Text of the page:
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Obama Goes Gently on Human Rights With Sang

July 27, 2013

According to the New York Times, US President Barrack Obama meeting his Vietnamese counterpart Truong Tan Sang at the Oval Office on July 26 had “referred gently to the (human rights) abuses, saying: ‘All of us have to respect issues like freedom of expression, freedom of religion, freedom of assembly. And we had a very candid conversation about both the progress that Vietnam is making and the challenges that remain.'”

It is the gentle, inoffensive remarks about human rights abuses in other parts of the world, whether in China, Russia, Turkey, and yesterday in Vietnam, which make human rights activists and most decent people bristle. Given US’s foreign policy initiatives in Asia such as its ‘pivot’ and deep suspicion of China’s expanding tentacles in the region, that verbal non-aggression is the best form of engaging Vietnam is perhaps what Obama’s foreign policy advisors told him.
Another reason for Obama going gently on human rights is because the US is building TPP, or Trans-Pacific Partnership, with countries in the Southeast Asian region which would benefit immensely by the cheap labour in Vietnam.  
This was reflected in a report by Bloomberg (July 25): “The Obama administration, Bower said is seeking to balance human-rights concerns against signs of improvement and Vietnam’s role in the region.” “Ernest Bower, president of Fairfax, Virginia-based Bower Group Asia, which advises businesses on operating in Southeast Asia, said while there are legitimate concerns about human rights, U.S. labour unions also are, ‘threatened by the garment and textile industries’ in Vietnam. Bower said in the long run, the Trans-Pacific Partnership trade deal being negotiated is more likely to boost total U.S. manufacturing,” reported Bloomberg.
Before the Obama-Sang meeting, number of rights organisations highlighted the attention of the US president to various shortcomings in Vietnam’s human rights regime. Of special concern to this blog is freedom of expression. Nineteen human rights monitors initialled a letter to Obama drawing attention to the detention of blogger and lawyer Le Quoc Quan. The letter said, “Given the great importance of international attention to the effort to secure Mr Quan’s freedom, and to enable him to return to his indispensable human rights work, we hope you will seize the opportunity of President Sang’s upcoming visit to request the immediate release of Mr Quan.” (The July 9 post on this blog details the trial of Le Quoc Quan)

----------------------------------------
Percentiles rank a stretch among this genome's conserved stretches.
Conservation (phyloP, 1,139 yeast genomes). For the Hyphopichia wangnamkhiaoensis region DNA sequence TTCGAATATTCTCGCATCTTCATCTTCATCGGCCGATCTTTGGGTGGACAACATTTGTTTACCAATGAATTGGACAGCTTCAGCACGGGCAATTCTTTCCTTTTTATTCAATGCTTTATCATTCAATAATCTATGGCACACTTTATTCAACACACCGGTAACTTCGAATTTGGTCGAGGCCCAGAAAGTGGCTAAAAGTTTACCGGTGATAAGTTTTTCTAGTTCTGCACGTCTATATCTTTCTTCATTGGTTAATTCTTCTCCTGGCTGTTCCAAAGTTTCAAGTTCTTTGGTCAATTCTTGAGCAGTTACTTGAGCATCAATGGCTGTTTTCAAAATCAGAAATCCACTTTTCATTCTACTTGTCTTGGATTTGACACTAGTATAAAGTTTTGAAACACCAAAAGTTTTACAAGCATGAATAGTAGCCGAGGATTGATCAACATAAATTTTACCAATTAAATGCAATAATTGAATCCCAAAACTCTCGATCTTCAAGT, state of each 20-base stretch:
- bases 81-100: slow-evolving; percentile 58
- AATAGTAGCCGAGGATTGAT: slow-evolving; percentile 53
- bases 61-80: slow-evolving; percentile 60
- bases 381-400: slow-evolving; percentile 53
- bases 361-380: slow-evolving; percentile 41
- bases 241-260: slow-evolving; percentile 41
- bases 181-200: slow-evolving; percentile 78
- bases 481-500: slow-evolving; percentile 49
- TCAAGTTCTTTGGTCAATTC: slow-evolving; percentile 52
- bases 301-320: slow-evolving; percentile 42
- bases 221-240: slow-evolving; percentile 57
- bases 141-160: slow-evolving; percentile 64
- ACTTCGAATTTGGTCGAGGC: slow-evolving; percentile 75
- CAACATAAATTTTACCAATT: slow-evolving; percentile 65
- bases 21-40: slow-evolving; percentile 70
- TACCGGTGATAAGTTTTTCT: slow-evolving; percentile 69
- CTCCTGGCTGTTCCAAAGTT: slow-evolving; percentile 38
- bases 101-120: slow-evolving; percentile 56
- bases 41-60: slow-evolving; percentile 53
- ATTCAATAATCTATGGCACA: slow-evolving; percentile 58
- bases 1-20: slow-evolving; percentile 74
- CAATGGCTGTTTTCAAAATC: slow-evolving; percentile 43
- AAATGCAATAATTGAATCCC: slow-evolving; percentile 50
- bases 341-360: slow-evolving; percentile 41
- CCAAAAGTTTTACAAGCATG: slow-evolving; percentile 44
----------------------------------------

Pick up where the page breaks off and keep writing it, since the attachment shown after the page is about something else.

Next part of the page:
Reporters without Borders (RSF) also circulated a public petition asking for the release of 35 bloggers are detained by the Vietnamese government including Le Quoc Quan.
“After the recent wave of arrests instigated by the Vietnamese Communist Party, we decided that our targeted support activities should be reinforced by a global support initiative, so that the fate of all these bloggers is not forgotten,” RSF said.
“We call for their immediate and unconditional release, the lifting of censorship and the repeal of the repressive laws that are used against bloggers and netizens, especially articles 88 and 79 of the criminal code.”
 Human Rights Watch’s statement prior to the meeting was stronger, “[t]he Obama administration should also be asking itself a more fundamental question: Should the United States continue to engage in business as usual with a government that criminalizes the act of calling for democracy, and shows no inclination toward reform?” it asked.
“It is clear that U.S. policy needs to change — the question is how. The United States needs to start linking its economic and other relations with Vietnam to specific human rights reforms. And the message on this should be clear and public,” said HRW.

Dispatches from AFP concerning freedom of information, censorship and news coverage in regions where independent media is under threat.